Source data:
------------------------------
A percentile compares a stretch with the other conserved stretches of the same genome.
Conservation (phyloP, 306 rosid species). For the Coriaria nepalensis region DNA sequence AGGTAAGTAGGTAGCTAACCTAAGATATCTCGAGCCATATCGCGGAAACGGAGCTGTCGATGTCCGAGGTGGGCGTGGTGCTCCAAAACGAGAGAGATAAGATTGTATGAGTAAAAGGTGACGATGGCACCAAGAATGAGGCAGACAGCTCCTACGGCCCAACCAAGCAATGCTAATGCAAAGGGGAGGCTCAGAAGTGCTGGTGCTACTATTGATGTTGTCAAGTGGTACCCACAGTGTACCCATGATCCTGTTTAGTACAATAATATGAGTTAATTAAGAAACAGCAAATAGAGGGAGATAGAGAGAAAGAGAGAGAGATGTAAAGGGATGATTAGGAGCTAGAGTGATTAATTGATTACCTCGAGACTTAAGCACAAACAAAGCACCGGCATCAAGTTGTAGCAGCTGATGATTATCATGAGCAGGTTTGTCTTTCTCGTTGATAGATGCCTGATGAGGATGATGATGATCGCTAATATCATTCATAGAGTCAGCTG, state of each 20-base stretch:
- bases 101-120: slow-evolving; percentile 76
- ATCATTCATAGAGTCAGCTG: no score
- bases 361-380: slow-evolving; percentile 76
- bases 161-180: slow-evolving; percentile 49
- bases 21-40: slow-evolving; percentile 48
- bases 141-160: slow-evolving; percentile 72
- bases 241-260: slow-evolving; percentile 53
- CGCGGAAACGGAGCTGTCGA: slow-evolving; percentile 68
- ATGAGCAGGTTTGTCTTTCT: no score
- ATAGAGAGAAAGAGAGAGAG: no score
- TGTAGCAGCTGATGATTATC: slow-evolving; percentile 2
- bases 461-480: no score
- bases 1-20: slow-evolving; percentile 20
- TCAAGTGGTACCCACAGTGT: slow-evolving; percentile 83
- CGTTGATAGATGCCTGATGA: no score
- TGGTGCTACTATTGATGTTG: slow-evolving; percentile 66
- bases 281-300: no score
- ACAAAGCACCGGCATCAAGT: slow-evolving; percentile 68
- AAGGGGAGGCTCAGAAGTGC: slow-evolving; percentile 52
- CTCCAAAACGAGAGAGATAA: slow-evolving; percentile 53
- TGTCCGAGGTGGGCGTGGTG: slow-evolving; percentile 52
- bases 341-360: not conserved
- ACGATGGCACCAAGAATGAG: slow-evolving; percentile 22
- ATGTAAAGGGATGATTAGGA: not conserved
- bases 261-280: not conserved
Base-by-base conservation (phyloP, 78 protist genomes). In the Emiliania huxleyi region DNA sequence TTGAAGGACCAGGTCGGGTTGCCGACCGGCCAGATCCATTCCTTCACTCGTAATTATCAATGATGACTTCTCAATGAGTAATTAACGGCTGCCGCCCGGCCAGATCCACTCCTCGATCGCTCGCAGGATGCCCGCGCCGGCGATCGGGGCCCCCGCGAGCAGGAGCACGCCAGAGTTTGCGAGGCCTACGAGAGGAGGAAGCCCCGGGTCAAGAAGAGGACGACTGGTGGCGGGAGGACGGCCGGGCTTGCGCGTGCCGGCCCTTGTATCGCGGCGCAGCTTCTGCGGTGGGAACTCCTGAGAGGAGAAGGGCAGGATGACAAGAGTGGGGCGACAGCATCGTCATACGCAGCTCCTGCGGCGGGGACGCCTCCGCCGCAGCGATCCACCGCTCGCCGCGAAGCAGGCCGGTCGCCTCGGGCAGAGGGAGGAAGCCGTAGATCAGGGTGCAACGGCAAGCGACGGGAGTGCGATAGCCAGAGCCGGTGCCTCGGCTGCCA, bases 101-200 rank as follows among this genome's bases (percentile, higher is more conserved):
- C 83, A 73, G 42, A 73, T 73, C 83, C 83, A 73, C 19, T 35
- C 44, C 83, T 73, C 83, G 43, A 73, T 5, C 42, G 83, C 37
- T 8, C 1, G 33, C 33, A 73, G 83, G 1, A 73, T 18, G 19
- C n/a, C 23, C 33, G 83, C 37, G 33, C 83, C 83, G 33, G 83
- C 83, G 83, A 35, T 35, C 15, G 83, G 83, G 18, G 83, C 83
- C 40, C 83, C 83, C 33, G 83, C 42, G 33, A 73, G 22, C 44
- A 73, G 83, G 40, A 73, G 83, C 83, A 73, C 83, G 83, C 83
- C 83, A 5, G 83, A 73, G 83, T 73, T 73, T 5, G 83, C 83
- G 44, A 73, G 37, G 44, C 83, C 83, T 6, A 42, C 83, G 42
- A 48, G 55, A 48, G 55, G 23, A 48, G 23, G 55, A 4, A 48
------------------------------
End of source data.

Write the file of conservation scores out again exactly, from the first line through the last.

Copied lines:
A percentile compares a stretch with the other conserved stretches of the same genome.
Conservation (phyloP, 306 rosid species). For the Coriaria nepalensis region DNA sequence AGGTAAGTAGGTAGCTAACCTAAGATATCTCGAGCCATATCGCGGAAACGGAGCTGTCGATGTCCGAGGTGGGCGTGGTGCTCCAAAACGAGAGAGATAAGATTGTATGAGTAAAAGGTGACGATGGCACCAAGAATGAGGCAGACAGCTCCTACGGCCCAACCAAGCAATGCTAATGCAAAGGGGAGGCTCAGAAGTGCTGGTGCTACTATTGATGTTGTCAAGTGGTACCCACAGTGTACCCATGATCCTGTTTAGTACAATAATATGAGTTAATTAAGAAACAGCAAATAGAGGGAGATAGAGAGAAAGAGAGAGAGATGTAAAGGGATGATTAGGAGCTAGAGTGATTAATTGATTACCTCGAGACTTAAGCACAAACAAAGCACCGGCATCAAGTTGTAGCAGCTGATGATTATCATGAGCAGGTTTGTCTTTCTCGTTGATAGATGCCTGATGAGGATGATGATGATCGCTAATATCATTCATAGAGTCAGCTG, state of each 20-base stretch:
- bases 101-120: slow-evolving; percentile 76
- ATCATTCATAGAGTCAGCTG: no score
- bases 361-380: slow-evolving; percentile 76
- bases 161-180: slow-evolving; percentile 49
- bases 21-40: slow-evolving; percentile 48
- bases 141-160: slow-evolving; percentile 72
- bases 241-260: slow-evolving; percentile 53
- CGCGGAAACGGAGCTGTCGA: slow-evolving; percentile 68
- ATGAGCAGGTTTGTCTTTCT: no score
- ATAGAGAGAAAGAGAGAGAG: no score
- TGTAGCAGCTGATGATTATC: slow-evolving; percentile 2
- bases 461-480: no score
- bases 1-20: slow-evolving; percentile 20
- TCAAGTGGTACCCACAGTGT: slow-evolving; percentile 83
- CGTTGATAGATGCCTGATGA: no score
- TGGTGCTACTATTGATGTTG: slow-evolving; percentile 66
- bases 281-300: no score
- ACAAAGCACCGGCATCAAGT: slow-evolving; percentile 68
- AAGGGGAGGCTCAGAAGTGC: slow-evolving; percentile 52
- CTCCAAAACGAGAGAGATAA: slow-evolving; percentile 53
- TGTCCGAGGTGGGCGTGGTG: slow-evolving; percentile 52
- bases 341-360: not conserved
- ACGATGGCACCAAGAATGAG: slow-evolving; percentile 22
- ATGTAAAGGGATGATTAGGA: not conserved
- bases 261-280: not conserved
Base-by-base conservation (phyloP, 78 protist genomes). In the Emiliania huxleyi region DNA sequence TTGAAGGACCAGGTCGGGTTGCCGACCGGCCAGATCCATTCCTTCACTCGTAATTATCAATGATGACTTCTCAATGAGTAATTAACGGCTGCCGCCCGGCCAGATCCACTCCTCGATCGCTCGCAGGATGCCCGCGCCGGCGATCGGGGCCCCCGCGAGCAGGAGCACGCCAGAGTTTGCGAGGCCTACGAGAGGAGGAAGCCCCGGGTCAAGAAGAGGACGACTGGTGGCGGGAGGACGGCCGGGCTTGCGCGTGCCGGCCCTTGTATCGCGGCGCAGCTTCTGCGGTGGGAACTCCTGAGAGGAGAAGGGCAGGATGACAAGAGTGGGGCGACAGCATCGTCATACGCAGCTCCTGCGGCGGGGACGCCTCCGCCGCAGCGATCCACCGCTCGCCGCGAAGCAGGCCGGTCGCCTCGGGCAGAGGGAGGAAGCCGTAGATCAGGGTGCAACGGCAAGCGACGGGAGTGCGATAGCCAGAGCCGGTGCCTCGGCTGCCA, bases 101-200 rank as follows among this genome's bases (percentile, higher is more conserved):
- C 83, A 73, G 42, A 73, T 73, C 83, C 83, A 73, C 19, T 35
- C 44, C 83, T 73, C 83, G 43, A 73, T 5, C 42, G 83, C 37
- T 8, C 1, G 33, C 33, A 73, G 83, G 1, A 73, T 18, G 19
- C n/a, C 23, C 33, G 83, C 37, G 33, C 83, C 83, G 33, G 83
- C 83, G 83, A 35, T 35, C 15, G 83, G 83, G 18, G 83, C 83
- C 40, C 83, C 83, C 33, G 83, C 42, G 33, A 73, G 22, C 44
- A 73, G 83, G 40, A 73, G 83, C 83, A 73, C 83, G 83, C 83
- C 83, A 5, G 83, A 73, G 83, T 73, T 73, T 5, G 83, C 83
- G 44, A 73, G 37, G 44, C 83, C 83, T 6, A 42, C 83, G 42
- A 48, G 55, A 48, G 55, G 23, A 48, G 23, G 55, A 4, A 48